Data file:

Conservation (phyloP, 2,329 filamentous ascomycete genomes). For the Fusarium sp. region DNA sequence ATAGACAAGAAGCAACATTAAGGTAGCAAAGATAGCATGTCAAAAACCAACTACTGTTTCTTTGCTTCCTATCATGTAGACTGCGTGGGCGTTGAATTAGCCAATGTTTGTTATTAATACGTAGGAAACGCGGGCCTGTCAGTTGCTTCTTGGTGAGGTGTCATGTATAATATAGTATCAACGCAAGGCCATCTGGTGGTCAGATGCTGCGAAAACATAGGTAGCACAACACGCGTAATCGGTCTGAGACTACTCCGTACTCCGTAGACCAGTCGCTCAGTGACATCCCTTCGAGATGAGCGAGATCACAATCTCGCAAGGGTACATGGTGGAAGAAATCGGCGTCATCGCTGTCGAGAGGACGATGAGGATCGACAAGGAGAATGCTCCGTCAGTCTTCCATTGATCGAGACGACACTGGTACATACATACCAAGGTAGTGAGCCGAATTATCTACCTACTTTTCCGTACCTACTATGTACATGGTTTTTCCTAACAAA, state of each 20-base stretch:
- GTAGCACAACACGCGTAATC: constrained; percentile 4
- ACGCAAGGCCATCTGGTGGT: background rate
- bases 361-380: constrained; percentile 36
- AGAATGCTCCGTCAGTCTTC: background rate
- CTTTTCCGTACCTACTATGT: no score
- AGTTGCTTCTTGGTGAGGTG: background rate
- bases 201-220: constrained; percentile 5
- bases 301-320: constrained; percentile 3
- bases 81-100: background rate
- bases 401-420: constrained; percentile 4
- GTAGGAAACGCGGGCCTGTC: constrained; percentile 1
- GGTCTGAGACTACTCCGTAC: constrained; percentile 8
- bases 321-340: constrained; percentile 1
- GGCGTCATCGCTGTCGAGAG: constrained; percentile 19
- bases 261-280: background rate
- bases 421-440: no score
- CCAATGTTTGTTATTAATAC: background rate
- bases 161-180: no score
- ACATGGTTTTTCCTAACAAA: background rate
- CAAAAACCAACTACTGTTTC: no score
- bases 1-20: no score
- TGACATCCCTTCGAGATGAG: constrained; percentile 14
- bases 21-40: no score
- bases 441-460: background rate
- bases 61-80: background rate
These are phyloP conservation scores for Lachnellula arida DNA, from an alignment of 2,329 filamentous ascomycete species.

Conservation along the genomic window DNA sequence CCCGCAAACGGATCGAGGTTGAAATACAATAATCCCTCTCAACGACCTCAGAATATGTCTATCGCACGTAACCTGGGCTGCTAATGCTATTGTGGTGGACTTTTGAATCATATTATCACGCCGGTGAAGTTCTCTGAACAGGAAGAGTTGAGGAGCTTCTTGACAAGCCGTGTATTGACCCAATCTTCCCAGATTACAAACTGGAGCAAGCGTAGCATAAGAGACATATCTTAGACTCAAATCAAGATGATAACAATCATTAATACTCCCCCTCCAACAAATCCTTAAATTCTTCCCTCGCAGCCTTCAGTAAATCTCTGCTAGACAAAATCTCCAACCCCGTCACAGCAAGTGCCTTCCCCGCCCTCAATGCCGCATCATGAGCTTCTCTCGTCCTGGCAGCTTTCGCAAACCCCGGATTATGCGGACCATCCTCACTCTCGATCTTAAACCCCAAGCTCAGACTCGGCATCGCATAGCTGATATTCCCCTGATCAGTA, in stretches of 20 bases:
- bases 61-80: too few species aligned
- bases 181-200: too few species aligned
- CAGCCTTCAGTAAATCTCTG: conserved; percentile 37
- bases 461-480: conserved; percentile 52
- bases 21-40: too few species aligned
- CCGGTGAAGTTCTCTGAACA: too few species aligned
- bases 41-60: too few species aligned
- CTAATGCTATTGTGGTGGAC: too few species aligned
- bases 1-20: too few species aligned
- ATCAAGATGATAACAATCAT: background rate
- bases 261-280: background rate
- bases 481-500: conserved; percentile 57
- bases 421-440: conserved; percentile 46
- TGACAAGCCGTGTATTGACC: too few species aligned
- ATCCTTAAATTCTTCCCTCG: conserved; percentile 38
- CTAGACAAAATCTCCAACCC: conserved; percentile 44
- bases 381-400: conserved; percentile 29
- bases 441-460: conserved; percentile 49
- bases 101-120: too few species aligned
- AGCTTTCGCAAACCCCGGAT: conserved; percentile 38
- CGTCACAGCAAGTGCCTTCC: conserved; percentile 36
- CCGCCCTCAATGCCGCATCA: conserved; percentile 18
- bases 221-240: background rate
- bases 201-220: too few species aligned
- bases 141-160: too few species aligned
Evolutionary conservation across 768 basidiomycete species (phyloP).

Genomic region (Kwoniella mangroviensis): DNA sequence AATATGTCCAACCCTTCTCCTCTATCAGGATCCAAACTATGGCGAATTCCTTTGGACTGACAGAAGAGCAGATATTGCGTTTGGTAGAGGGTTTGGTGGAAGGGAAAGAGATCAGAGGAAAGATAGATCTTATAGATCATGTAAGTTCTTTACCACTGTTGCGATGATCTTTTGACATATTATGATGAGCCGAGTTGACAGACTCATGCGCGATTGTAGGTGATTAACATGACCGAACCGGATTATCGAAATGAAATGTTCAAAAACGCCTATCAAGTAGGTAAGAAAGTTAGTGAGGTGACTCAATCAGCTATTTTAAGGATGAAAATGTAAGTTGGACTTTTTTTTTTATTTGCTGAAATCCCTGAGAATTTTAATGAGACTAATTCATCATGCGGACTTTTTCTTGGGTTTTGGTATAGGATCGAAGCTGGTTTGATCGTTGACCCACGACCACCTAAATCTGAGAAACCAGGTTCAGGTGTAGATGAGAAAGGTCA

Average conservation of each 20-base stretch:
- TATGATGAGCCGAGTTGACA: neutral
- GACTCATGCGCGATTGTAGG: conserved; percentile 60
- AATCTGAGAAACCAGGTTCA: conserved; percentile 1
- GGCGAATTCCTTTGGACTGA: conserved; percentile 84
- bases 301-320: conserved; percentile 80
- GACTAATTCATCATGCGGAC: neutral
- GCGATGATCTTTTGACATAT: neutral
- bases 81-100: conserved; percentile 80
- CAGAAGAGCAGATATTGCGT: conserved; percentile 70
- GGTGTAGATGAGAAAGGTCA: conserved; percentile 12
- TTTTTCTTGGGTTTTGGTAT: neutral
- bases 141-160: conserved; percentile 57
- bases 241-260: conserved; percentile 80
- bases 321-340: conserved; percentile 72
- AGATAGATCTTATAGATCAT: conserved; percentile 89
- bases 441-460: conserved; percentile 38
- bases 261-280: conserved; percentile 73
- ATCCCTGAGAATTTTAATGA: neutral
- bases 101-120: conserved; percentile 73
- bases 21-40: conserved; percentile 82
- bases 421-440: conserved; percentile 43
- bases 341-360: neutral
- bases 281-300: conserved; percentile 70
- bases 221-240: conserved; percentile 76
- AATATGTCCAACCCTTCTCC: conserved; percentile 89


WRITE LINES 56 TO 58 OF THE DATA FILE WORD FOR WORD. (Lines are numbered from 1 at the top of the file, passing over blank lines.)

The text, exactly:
Average conservation of each 20-base stretch:
- TATGATGAGCCGAGTTGACA: neutral
- GACTCATGCGCGATTGTAGG: conserved; percentile 60